I found the fix for this while reading a date how-to for EdgeMAX products. Once you’ve configured your port forwards, you’ll have to manually setup NAT masquerading to the hosts that will be receiving the forwards for loopback to function correctly. There are no means of settings these things up in the GUI, so you’ll have to use the old config.gateway.json trick to manually input some NAT rules.

I strongly recommend learning how to program Edgemax / Unifi gear, because it’s great help in understanding how to modify the config file, but in case you’re in a hurry, here’s a sample of the JSON you’ll need to add.

     "service": {
          "nat": {
               "rule": {
                    "7001": {
                         "description": "Hairpin NAT Transmission",
                         "destination": {
                               "address": "",
                               "port": "9091"
                         "log": "disable",
                         "outbound-interface": "eth1.121",
                         "protocol": "tcp",
                         "source": {
                               "address": ""
                        "type": "masquerade"

Replace the description, destination address and port, source address range, outbound interface (mind the VLAN!) and you are good to go. You will need one rule for every host. This JSON was built assuming you have nothing in your on-controller config file, do respect the hierarchy if you have other things going on in there, and ALWAYS validate your code.

You’ll need a rule for every port forward you want accessible from your LAN. It might be possible to define those in one shot by defining several destination addresses and ports, but I have’t tested this.

In the event that the destination port on your forward is not identical to the incoming port, you’ll want to configure the inside port in this masquerade for it to work. Be careful, loopback traffic is not exempt from passing through your LAN-IN firewall rules, so you’ll need to configure exemptions to let that through.

This is what my LAN-IN firewall config looks like. Note the exemptions: 1) for NAT loopbacks, 2) for the switch on the management segment, which still needs to talk to the controller which has not yet been migrated from my general access segment. Rule 2003 is disabled for the same reason.

This is what my LAN-IN firewall config looks like. Note the exemptions: 1) for NAT loopbacks, 2) for packets coming back on active connections to services available through loopback connections and 3) for the switch on the management segment, which still needs to talk to the controller which has not yet been migrated from my general access segment. Rule 2004 is disabled for the same reason.

The content of Web-Service-Loopbacks group. Note that I used hosts, not the entire segment, which would negate my isolation rules.

The content of Web-Service-Loopbacks group. Note that I used hosts, not the entire segment, which would negate my isolation rules.

That’s it! While you’re doing the legwork of editing the JSON file, you might want to do things like disable SSH password authentication…

     "service": {
          "ssh": {
               "disable-password-authentication": "''"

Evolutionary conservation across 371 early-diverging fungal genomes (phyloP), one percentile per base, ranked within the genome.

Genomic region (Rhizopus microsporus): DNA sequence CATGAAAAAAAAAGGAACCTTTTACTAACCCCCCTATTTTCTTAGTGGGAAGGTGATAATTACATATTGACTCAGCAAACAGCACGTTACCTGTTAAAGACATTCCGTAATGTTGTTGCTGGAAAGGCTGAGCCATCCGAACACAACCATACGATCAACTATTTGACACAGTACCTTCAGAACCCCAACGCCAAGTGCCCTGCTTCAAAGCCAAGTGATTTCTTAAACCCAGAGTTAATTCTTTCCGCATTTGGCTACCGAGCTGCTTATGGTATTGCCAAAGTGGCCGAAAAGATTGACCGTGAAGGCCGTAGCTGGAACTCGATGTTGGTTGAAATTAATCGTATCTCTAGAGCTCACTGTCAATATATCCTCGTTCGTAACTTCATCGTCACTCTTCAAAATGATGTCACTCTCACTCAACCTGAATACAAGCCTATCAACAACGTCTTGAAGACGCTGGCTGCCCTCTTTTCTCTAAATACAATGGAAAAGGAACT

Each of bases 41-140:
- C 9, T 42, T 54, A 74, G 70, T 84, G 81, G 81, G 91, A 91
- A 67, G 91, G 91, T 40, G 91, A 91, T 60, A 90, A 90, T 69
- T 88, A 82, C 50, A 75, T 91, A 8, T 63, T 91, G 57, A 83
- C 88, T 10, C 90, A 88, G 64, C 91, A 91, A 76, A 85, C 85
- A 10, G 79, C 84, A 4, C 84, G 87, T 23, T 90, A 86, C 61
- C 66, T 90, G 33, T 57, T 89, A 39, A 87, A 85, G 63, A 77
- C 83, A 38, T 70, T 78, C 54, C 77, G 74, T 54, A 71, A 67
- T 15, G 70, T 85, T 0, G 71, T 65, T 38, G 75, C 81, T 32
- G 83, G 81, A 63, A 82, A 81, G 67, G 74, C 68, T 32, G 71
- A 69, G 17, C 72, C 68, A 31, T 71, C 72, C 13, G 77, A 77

…and configure RSA login.

     "system": {
          "login": {
               "user": {
                    "admin": {
                         "authentication": {
                               "public-keys": {
                                    "user@hostname": {
                                         "key": "aaaaabbbbbcccccddddd",
                                         "type": "ssh-rsa"

That’s a pretty good start to a robust and secure home network. Let me know if I missed anything.

The Internet of Things Needs Integrators, Not Gadgets

October 18, 2016 § 1 Comment

Crowd-funding and the sharp drop in development costs for internet connected device has given us both an onslaught of useless gadgets, and the much overused buzzword “Internet of Things”, or IoT. The concept has been pushed way past the borders of absurdity, as highlighted by the likes of @InternetofShit. I’m only half surprised: personal computing has plateaued, with many of the “traditional” challenges posed by hardware such as transistor and storage density being more of less solved, what more is there to innovate in? To break the “sit down in front of a screen” paradigm of computing, the industry is shooting in all directions to find new ground. This spray-and-pray approach to innovation is surely finding new ways to do things, but in the frenzy of it, we are offered truly senseless gadgets, from cloud-connected candles to bluetooth kegel exercisers.

All these gadgets are of course intended to be mass-marketed to the public at large, people who are in the aggregate are almost completely technologically illiterate. I’d bet that most of the time, they are used with whatever app they are shipped with, and seldom integrated into other systems through platforms like IFTTT. Because they have to just work even for the least tech savvy, several shortcuts are taken in the design of these gadgets: more often than not they are battery powered, and work in a way which handicaps their usability for more advanced user. They are almost never meant to have a lifetime that exceeds a few years, at most. Almost all the time, they are dependant on some online service running in the cloud, which is susceptible to be hacked, taken down due to an outage, or just plain shut down when the gadget-maker inevitably goes bankrupt or disappears in the fog like so many other tech companies.